EDINBURGH 2023: Review: LUCAS O'NEIL: EMOTIONAL MAN, Just The Tonic At The Caves

A truly incredible story about family, grief, and finding your place in the world.

By: Aug. 10, 2023
Edinburgh Festival
EDINBURGH 2023: Review: LUCAS O'NEIL: EMOTIONAL MAN, Just The Tonic At The Caves
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EDINBURGH 2023: Review: LUCAS O'NEIL: EMOTIONAL MAN, Just The Tonic At The Caves

A girl with sunflowers in her eyes. A cabin with a view of your mother’s grave. The disorder known as optimism. Not subjects you would expect from your average comedian. But Lucas O’Neil is no average comedian, as proven in his brilliant new show, Lucas O’Neil: Emotional Man.

From the very second O’Neil steps onto the stage, you can tell that the show is going to be different from the other comedy shows you’ve been seeing at the Fringe. He began by introducing himself, asking how we were (like really asking. And responding. Not the usual “HOW Y’ALL DOING” with cheers and applause following). Once he found out someone in the audience was from Romania, O’Neil would take the time to translate some more American-centric things like pickleball, ensuring that everyone was on the same page and felt included within the show. I’ve never seen something like that from a comedian, and it was the start to a show that was nothing like I had ever seen.

O’Neil begins Emotional Man with an introduction to his family, a group of people full of anxieties and fears, including the terrible disorder O’Neil calls “optimism” (one of the best jokes of the Fringe so far, I’d argue!). He lives with his mother, father, and sister in what he calls “the bunker,” the sheltered life that some, including myself, experienced when growing up. O’Neil also introduces the types of relationships he has with his family members, particularly his parents. His mother is his advocate, the one that he sees as the best version of himself. His father? Well, his father named a boat after his sister and not him. And he had two boats (the other remained unnamed, a low blow).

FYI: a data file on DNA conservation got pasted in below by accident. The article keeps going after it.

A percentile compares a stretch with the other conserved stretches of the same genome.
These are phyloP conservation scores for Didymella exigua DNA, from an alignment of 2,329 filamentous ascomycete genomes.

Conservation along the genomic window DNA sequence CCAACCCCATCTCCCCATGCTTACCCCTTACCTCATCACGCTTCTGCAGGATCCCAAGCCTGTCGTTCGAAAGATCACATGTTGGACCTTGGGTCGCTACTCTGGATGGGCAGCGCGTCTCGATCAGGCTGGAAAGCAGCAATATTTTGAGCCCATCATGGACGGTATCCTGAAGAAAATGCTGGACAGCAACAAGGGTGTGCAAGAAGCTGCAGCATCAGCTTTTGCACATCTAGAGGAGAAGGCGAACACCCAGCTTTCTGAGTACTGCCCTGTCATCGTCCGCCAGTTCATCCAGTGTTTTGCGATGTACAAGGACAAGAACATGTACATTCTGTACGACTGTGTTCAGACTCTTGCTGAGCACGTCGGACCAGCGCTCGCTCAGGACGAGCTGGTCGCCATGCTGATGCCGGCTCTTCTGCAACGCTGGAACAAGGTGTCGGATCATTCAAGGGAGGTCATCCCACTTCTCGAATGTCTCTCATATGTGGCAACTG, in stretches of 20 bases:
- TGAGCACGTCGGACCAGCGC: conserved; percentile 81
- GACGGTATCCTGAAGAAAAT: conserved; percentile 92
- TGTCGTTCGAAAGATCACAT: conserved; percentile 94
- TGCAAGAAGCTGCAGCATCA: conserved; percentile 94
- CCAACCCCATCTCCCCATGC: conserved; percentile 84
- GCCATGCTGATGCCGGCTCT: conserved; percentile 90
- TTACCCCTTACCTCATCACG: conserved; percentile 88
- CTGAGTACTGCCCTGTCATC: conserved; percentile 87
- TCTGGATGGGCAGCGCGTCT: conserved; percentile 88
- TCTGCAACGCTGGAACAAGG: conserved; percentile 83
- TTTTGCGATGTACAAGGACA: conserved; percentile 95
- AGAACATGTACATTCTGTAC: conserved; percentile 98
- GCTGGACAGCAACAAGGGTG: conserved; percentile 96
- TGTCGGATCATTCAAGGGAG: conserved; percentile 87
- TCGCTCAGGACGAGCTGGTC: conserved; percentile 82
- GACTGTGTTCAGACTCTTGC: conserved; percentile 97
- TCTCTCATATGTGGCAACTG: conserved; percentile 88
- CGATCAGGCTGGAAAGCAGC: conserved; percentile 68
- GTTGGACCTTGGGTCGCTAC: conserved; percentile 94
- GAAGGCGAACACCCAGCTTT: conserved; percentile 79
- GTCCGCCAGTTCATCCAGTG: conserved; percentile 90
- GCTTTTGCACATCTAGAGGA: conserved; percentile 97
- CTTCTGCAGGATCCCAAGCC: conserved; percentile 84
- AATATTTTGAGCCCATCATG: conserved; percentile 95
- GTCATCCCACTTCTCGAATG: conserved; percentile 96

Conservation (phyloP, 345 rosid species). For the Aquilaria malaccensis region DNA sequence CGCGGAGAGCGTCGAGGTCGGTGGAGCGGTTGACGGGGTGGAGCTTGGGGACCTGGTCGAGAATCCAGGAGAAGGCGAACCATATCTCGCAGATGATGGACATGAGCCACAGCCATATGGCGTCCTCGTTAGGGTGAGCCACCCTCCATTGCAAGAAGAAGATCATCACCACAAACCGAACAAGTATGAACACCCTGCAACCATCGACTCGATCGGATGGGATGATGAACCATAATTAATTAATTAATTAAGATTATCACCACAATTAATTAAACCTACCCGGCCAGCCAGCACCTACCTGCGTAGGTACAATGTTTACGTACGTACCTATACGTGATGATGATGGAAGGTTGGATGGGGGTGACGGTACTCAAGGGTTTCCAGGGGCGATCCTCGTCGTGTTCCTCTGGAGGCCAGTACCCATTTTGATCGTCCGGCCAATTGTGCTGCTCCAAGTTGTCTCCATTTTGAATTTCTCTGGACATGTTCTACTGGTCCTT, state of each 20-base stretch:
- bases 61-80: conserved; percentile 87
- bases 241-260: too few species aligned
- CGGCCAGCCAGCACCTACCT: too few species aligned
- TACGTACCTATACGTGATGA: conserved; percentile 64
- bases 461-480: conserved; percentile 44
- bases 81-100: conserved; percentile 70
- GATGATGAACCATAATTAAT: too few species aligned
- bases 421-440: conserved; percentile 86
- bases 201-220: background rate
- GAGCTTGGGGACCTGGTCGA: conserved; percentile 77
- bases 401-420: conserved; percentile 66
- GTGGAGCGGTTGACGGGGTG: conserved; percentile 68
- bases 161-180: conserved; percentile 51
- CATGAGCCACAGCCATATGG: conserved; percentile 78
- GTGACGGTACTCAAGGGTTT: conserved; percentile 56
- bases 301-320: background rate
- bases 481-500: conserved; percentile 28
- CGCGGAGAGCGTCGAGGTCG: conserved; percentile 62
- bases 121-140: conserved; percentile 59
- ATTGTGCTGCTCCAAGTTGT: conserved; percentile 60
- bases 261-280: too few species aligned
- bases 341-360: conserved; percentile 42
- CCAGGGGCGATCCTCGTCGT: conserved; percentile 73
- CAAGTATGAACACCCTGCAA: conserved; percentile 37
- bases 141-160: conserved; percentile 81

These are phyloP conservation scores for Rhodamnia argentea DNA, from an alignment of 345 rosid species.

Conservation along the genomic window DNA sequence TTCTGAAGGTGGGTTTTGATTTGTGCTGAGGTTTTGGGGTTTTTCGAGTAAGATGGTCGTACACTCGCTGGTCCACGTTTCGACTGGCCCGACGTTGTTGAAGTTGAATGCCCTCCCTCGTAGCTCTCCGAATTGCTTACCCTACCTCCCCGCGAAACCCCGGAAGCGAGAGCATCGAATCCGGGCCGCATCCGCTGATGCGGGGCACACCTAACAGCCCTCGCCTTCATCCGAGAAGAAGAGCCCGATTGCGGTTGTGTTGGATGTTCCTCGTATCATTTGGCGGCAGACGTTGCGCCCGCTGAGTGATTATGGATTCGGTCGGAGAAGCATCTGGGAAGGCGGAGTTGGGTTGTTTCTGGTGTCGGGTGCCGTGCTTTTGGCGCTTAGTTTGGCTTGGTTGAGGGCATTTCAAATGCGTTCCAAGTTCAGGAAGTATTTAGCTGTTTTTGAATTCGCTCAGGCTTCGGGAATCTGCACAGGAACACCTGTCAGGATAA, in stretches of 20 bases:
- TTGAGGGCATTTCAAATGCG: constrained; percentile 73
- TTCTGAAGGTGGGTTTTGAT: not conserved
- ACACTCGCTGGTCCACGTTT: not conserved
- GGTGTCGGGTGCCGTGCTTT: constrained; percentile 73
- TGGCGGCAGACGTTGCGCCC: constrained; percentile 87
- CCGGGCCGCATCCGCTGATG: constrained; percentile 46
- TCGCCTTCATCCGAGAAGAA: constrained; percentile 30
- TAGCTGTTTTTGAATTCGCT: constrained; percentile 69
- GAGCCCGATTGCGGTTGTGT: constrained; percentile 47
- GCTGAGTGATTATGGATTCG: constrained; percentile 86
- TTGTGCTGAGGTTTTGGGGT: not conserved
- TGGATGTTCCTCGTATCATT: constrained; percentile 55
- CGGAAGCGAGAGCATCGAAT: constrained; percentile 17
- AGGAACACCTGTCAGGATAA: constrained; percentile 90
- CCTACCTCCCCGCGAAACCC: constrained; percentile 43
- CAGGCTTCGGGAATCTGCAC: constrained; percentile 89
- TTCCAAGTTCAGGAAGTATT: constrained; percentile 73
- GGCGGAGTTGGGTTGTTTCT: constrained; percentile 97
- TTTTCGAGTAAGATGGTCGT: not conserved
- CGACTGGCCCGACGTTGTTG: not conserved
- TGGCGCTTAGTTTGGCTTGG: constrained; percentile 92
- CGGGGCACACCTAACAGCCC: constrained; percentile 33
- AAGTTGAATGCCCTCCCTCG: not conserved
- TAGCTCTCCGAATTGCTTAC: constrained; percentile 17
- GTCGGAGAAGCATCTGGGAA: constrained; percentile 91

From the beginning, you have a sense that the show is going to go into some dark topics, but O’Neil truly dives deep and explores his own relationship with grief and the effect it has had on his family, while still managing to throw in some humour. The result? A wonderful hour of storytelling that cannot be considered pure comedy, nor pure theatre. It is rare to see a comedic performance that manages to be more powerful than most solo shows in the genre of theatre, but O’Neil blows the competition away with his ability to have you in tears of laughter in one moment and tears of shared grief in the next. 

Ultimately, Lucas O’Neil: Emotional Man is an absolutely brilliant work of theatre that will have you laughing, crying, and finding a little bit of hope in the world. O’Neil makes such powerful storytelling look effortless and weaves a truly incredible story about family, grief, and finding your place in the world. If his debut is this great, then I truly cannot wait to see his shows in the future. 

Lucas O’Neil: Emotional Man runs at Just the Tonic at The Caves, Just Up the Road at 17:20 from 10 to 27 August (no performance on 14 August).




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